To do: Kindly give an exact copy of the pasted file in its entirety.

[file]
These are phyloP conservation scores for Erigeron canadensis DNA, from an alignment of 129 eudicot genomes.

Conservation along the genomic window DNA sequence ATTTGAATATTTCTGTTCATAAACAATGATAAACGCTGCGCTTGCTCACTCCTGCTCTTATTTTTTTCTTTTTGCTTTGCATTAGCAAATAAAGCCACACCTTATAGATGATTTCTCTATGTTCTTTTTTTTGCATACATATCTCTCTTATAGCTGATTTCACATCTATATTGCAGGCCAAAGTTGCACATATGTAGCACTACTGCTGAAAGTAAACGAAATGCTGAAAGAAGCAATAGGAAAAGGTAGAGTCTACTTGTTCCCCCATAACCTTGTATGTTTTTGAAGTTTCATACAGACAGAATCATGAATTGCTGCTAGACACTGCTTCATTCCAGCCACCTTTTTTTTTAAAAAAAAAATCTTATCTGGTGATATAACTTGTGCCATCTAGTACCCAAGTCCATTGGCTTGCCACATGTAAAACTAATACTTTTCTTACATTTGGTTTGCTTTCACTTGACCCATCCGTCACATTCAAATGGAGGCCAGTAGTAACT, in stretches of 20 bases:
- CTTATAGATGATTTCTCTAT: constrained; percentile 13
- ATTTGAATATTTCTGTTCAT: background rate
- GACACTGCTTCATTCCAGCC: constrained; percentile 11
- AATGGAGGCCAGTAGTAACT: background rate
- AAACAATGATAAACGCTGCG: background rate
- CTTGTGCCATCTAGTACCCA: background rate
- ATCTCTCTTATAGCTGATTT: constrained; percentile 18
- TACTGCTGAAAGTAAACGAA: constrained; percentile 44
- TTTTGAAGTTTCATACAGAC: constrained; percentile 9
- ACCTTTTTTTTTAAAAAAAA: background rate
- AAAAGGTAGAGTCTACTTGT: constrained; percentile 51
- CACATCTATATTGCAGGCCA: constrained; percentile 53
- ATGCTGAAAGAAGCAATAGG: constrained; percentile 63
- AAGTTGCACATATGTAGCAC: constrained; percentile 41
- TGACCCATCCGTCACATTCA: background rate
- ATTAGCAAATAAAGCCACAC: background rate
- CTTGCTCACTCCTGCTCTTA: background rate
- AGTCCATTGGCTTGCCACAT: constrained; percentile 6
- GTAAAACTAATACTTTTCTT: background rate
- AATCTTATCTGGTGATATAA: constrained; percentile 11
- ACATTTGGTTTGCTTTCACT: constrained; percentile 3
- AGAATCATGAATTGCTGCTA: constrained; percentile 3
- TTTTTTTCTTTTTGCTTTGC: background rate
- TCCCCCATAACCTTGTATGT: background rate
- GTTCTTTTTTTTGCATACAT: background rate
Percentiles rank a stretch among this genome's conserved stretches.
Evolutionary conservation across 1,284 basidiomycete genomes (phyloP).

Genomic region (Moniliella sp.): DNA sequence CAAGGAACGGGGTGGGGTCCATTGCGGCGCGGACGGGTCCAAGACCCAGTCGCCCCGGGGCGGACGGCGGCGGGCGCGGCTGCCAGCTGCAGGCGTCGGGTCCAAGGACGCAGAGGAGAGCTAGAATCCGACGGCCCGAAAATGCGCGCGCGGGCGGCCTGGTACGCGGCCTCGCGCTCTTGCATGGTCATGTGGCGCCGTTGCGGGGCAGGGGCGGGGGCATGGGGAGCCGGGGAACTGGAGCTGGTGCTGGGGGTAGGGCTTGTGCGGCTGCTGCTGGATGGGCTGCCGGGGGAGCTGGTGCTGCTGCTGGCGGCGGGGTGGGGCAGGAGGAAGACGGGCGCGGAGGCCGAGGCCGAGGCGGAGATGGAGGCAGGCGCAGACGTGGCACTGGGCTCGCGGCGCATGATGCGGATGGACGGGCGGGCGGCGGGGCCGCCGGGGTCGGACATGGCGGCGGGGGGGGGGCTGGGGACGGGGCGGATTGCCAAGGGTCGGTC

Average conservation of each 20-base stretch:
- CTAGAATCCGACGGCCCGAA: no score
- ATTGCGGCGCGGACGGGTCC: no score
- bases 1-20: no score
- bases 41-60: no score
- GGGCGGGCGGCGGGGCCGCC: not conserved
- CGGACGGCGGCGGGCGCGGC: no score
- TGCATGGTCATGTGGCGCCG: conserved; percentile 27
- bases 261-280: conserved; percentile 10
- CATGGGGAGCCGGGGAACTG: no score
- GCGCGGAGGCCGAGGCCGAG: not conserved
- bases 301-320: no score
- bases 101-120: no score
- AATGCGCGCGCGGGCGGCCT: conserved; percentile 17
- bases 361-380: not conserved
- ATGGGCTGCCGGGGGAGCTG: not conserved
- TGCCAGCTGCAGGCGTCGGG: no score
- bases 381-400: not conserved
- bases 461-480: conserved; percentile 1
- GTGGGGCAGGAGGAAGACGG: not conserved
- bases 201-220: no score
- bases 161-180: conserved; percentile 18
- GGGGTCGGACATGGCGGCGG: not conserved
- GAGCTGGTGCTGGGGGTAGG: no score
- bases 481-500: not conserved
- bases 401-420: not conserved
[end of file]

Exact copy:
These are phyloP conservation scores for Erigeron canadensis DNA, from an alignment of 129 eudicot genomes.

Conservation along the genomic window DNA sequence ATTTGAATATTTCTGTTCATAAACAATGATAAACGCTGCGCTTGCTCACTCCTGCTCTTATTTTTTTCTTTTTGCTTTGCATTAGCAAATAAAGCCACACCTTATAGATGATTTCTCTATGTTCTTTTTTTTGCATACATATCTCTCTTATAGCTGATTTCACATCTATATTGCAGGCCAAAGTTGCACATATGTAGCACTACTGCTGAAAGTAAACGAAATGCTGAAAGAAGCAATAGGAAAAGGTAGAGTCTACTTGTTCCCCCATAACCTTGTATGTTTTTGAAGTTTCATACAGACAGAATCATGAATTGCTGCTAGACACTGCTTCATTCCAGCCACCTTTTTTTTTAAAAAAAAAATCTTATCTGGTGATATAACTTGTGCCATCTAGTACCCAAGTCCATTGGCTTGCCACATGTAAAACTAATACTTTTCTTACATTTGGTTTGCTTTCACTTGACCCATCCGTCACATTCAAATGGAGGCCAGTAGTAACT, in stretches of 20 bases:
- CTTATAGATGATTTCTCTAT: constrained; percentile 13
- ATTTGAATATTTCTGTTCAT: background rate
- GACACTGCTTCATTCCAGCC: constrained; percentile 11
- AATGGAGGCCAGTAGTAACT: background rate
- AAACAATGATAAACGCTGCG: background rate
- CTTGTGCCATCTAGTACCCA: background rate
- ATCTCTCTTATAGCTGATTT: constrained; percentile 18
- TACTGCTGAAAGTAAACGAA: constrained; percentile 44
- TTTTGAAGTTTCATACAGAC: constrained; percentile 9
- ACCTTTTTTTTTAAAAAAAA: background rate
- AAAAGGTAGAGTCTACTTGT: constrained; percentile 51
- CACATCTATATTGCAGGCCA: constrained; percentile 53
- ATGCTGAAAGAAGCAATAGG: constrained; percentile 63
- AAGTTGCACATATGTAGCAC: constrained; percentile 41
- TGACCCATCCGTCACATTCA: background rate
- ATTAGCAAATAAAGCCACAC: background rate
- CTTGCTCACTCCTGCTCTTA: background rate
- AGTCCATTGGCTTGCCACAT: constrained; percentile 6
- GTAAAACTAATACTTTTCTT: background rate
- AATCTTATCTGGTGATATAA: constrained; percentile 11
- ACATTTGGTTTGCTTTCACT: constrained; percentile 3
- AGAATCATGAATTGCTGCTA: constrained; percentile 3
- TTTTTTTCTTTTTGCTTTGC: background rate
- TCCCCCATAACCTTGTATGT: background rate
- GTTCTTTTTTTTGCATACAT: background rate
Percentiles rank a stretch among this genome's conserved stretches.
Evolutionary conservation across 1,284 basidiomycete genomes (phyloP).

Genomic region (Moniliella sp.): DNA sequence CAAGGAACGGGGTGGGGTCCATTGCGGCGCGGACGGGTCCAAGACCCAGTCGCCCCGGGGCGGACGGCGGCGGGCGCGGCTGCCAGCTGCAGGCGTCGGGTCCAAGGACGCAGAGGAGAGCTAGAATCCGACGGCCCGAAAATGCGCGCGCGGGCGGCCTGGTACGCGGCCTCGCGCTCTTGCATGGTCATGTGGCGCCGTTGCGGGGCAGGGGCGGGGGCATGGGGAGCCGGGGAACTGGAGCTGGTGCTGGGGGTAGGGCTTGTGCGGCTGCTGCTGGATGGGCTGCCGGGGGAGCTGGTGCTGCTGCTGGCGGCGGGGTGGGGCAGGAGGAAGACGGGCGCGGAGGCCGAGGCCGAGGCGGAGATGGAGGCAGGCGCAGACGTGGCACTGGGCTCGCGGCGCATGATGCGGATGGACGGGCGGGCGGCGGGGCCGCCGGGGTCGGACATGGCGGCGGGGGGGGGGCTGGGGACGGGGCGGATTGCCAAGGGTCGGTC

Average conservation of each 20-base stretch:
- CTAGAATCCGACGGCCCGAA: no score
- ATTGCGGCGCGGACGGGTCC: no score
- bases 1-20: no score
- bases 41-60: no score
- GGGCGGGCGGCGGGGCCGCC: not conserved
- CGGACGGCGGCGGGCGCGGC: no score
- TGCATGGTCATGTGGCGCCG: conserved; percentile 27
- bases 261-280: conserved; percentile 10
- CATGGGGAGCCGGGGAACTG: no score
- GCGCGGAGGCCGAGGCCGAG: not conserved
- bases 301-320: no score
- bases 101-120: no score
- AATGCGCGCGCGGGCGGCCT: conserved; percentile 17
- bases 361-380: not conserved
- ATGGGCTGCCGGGGGAGCTG: not conserved
- TGCCAGCTGCAGGCGTCGGG: no score
- bases 381-400: not conserved
- bases 461-480: conserved; percentile 1
- GTGGGGCAGGAGGAAGACGG: not conserved
- bases 201-220: no score
- bases 161-180: conserved; percentile 18
- GGGGTCGGACATGGCGGCGG: not conserved
- GAGCTGGTGCTGGGGGTAGG: no score
- bases 481-500: not conserved
- bases 401-420: not conserved